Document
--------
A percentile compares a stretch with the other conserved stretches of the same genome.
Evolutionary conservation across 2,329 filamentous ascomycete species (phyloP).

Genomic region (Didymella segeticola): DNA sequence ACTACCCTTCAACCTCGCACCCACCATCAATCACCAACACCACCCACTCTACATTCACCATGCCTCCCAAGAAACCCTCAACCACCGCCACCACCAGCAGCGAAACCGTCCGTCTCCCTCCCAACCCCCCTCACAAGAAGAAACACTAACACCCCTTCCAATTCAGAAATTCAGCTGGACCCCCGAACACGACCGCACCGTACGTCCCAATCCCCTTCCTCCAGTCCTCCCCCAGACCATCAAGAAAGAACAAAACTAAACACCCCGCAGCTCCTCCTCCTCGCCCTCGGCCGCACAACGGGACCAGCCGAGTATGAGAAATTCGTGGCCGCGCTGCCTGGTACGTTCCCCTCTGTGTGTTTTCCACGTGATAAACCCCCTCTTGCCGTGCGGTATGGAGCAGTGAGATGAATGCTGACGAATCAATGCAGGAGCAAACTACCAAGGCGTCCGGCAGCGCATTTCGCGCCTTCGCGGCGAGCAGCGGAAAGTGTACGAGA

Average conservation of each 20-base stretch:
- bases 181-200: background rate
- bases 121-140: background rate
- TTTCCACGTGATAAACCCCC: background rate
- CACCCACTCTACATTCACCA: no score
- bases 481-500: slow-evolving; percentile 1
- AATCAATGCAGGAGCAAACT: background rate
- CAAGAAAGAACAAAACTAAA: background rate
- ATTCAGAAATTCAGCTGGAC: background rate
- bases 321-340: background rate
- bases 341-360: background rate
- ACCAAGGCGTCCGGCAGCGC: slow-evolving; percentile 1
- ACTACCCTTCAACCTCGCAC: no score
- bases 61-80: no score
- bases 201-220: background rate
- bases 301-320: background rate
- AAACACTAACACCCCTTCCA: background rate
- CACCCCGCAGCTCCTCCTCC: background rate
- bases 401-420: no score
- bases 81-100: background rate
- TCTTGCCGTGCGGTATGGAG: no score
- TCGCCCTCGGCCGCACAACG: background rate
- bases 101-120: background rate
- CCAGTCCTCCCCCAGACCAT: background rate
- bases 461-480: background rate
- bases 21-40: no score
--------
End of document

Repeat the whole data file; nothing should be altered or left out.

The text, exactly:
A percentile compares a stretch with the other conserved stretches of the same genome.
Evolutionary conservation across 2,329 filamentous ascomycete species (phyloP).

Genomic region (Didymella segeticola): DNA sequence ACTACCCTTCAACCTCGCACCCACCATCAATCACCAACACCACCCACTCTACATTCACCATGCCTCCCAAGAAACCCTCAACCACCGCCACCACCAGCAGCGAAACCGTCCGTCTCCCTCCCAACCCCCCTCACAAGAAGAAACACTAACACCCCTTCCAATTCAGAAATTCAGCTGGACCCCCGAACACGACCGCACCGTACGTCCCAATCCCCTTCCTCCAGTCCTCCCCCAGACCATCAAGAAAGAACAAAACTAAACACCCCGCAGCTCCTCCTCCTCGCCCTCGGCCGCACAACGGGACCAGCCGAGTATGAGAAATTCGTGGCCGCGCTGCCTGGTACGTTCCCCTCTGTGTGTTTTCCACGTGATAAACCCCCTCTTGCCGTGCGGTATGGAGCAGTGAGATGAATGCTGACGAATCAATGCAGGAGCAAACTACCAAGGCGTCCGGCAGCGCATTTCGCGCCTTCGCGGCGAGCAGCGGAAAGTGTACGAGA

Average conservation of each 20-base stretch:
- bases 181-200: background rate
- bases 121-140: background rate
- TTTCCACGTGATAAACCCCC: background rate
- CACCCACTCTACATTCACCA: no score
- bases 481-500: slow-evolving; percentile 1
- AATCAATGCAGGAGCAAACT: background rate
- CAAGAAAGAACAAAACTAAA: background rate
- ATTCAGAAATTCAGCTGGAC: background rate
- bases 321-340: background rate
- bases 341-360: background rate
- ACCAAGGCGTCCGGCAGCGC: slow-evolving; percentile 1
- ACTACCCTTCAACCTCGCAC: no score
- bases 61-80: no score
- bases 201-220: background rate
- bases 301-320: background rate
- AAACACTAACACCCCTTCCA: background rate
- CACCCCGCAGCTCCTCCTCC: background rate
- bases 401-420: no score
- bases 81-100: background rate
- TCTTGCCGTGCGGTATGGAG: no score
- TCGCCCTCGGCCGCACAACG: background rate
- bases 101-120: background rate
- CCAGTCCTCCCCCAGACCAT: background rate
- bases 461-480: background rate
- bases 21-40: no score